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A high camp-ology

A high camp-ology

A delightful blog post by Conor Gwin:

In the bubble of seminary you quickly discover that everyone wants to know where you stand on the high-low spectrum for dozens of -ologies (Christology, soteriology, ecclesiology, etc.). I often find myself put-off by this classification system because, as is our way here in the Western world, it makes huge and mysterious topics into overly-simple, false dichotomies – but that is for another post.


All of that is to say that I do have a strong position on one -ology.

Camp-ology.

Gwin has four reasons for believing in forced mandatory (not really) camp experiences for all Episcopalians, the fourth of which is:

4. Camp is the only place in the church where older folks, young adults, and youth all willingly sign-up to be together. There is not a 20’s-30’s group that meets separately from the youth group that meets separately from the adult forum hour at summer camp. No, camp is all about everyone being together all the time. Camp Directors mingle and get to know college-aged staff who mingle and get to know elementary school aged campers. Older staff members mentor younger staff members. Campers see counselors as role models and dream of the day they can be on staff (at least I did when I was a camper). Nowhere else in the life of the church are so many different age groups constantly interacting and supporting each other with the common goal of healthy Christian community.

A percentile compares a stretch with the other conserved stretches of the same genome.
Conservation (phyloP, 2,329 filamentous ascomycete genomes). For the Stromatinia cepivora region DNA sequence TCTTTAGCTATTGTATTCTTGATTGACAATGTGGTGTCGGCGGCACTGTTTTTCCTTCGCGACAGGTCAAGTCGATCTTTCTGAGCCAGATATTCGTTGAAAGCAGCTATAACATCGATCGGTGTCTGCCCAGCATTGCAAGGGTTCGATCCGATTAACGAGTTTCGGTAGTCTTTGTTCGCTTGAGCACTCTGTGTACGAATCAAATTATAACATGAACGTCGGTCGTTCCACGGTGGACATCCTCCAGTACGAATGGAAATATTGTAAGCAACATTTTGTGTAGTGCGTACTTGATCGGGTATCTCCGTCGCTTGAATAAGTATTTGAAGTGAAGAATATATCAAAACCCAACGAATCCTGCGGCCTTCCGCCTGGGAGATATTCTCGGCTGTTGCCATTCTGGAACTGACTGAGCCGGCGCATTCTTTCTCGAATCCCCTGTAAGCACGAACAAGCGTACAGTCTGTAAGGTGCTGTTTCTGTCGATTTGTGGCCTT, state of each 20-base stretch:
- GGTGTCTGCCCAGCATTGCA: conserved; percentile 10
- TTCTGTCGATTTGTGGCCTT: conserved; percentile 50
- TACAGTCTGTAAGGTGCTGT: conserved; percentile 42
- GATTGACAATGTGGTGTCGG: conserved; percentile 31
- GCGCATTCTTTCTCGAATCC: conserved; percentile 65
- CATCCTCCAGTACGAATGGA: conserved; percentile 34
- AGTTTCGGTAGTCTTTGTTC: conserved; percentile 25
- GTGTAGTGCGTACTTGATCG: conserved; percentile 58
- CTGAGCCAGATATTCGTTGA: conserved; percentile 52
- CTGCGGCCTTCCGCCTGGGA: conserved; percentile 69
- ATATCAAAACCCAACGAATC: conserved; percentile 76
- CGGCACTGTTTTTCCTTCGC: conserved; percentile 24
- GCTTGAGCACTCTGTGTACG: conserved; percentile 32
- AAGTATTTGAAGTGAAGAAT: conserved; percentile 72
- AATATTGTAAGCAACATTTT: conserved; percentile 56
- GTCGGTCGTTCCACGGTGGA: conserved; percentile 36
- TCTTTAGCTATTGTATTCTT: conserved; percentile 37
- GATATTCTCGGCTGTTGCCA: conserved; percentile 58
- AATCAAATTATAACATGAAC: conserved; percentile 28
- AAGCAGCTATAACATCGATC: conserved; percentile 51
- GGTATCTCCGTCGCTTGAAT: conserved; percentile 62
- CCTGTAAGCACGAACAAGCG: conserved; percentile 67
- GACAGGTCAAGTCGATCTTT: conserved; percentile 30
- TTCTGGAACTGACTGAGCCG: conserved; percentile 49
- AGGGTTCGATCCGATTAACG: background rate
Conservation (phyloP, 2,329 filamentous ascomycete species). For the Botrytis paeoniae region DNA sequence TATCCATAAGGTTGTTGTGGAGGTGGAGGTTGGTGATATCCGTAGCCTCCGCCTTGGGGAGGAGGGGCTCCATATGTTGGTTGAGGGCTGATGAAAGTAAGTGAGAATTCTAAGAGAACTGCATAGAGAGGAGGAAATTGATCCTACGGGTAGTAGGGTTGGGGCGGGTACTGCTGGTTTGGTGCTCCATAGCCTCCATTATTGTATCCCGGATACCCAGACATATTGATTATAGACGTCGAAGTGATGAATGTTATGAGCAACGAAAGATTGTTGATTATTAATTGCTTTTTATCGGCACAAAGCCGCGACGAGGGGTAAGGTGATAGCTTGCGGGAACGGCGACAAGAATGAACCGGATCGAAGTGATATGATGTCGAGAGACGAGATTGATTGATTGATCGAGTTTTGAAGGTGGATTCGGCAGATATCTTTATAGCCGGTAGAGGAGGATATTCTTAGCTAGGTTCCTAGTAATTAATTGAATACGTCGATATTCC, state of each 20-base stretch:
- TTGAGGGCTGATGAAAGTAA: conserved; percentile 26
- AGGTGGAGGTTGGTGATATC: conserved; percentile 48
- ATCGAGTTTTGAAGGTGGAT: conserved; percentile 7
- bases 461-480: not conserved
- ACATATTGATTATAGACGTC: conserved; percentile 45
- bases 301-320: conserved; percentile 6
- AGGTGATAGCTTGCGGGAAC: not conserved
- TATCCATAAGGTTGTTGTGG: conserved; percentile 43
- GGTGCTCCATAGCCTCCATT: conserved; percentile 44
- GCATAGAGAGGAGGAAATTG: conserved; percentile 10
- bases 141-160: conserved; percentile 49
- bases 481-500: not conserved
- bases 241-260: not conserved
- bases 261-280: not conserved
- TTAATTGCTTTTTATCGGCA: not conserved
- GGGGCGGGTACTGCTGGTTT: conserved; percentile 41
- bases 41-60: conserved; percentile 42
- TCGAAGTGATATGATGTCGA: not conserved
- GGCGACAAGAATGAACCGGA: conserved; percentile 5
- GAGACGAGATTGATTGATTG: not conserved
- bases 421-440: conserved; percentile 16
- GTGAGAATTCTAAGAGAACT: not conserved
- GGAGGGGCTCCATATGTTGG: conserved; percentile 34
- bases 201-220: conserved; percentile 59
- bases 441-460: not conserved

In attempting to re-energize the church, are we paying to little attention to church-run camps?

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Ann Fontaine

Church camp is probably what kept me in the church and taught me that it was a Way of LIFE not just a Sunday morning thing.

Winbassett

See Jordan Trumble’s response! jordantrumble.com/2013/12/09/being-church-in-response-to-why-the-church-needs-a-high-camp-ology/

Win Bassett

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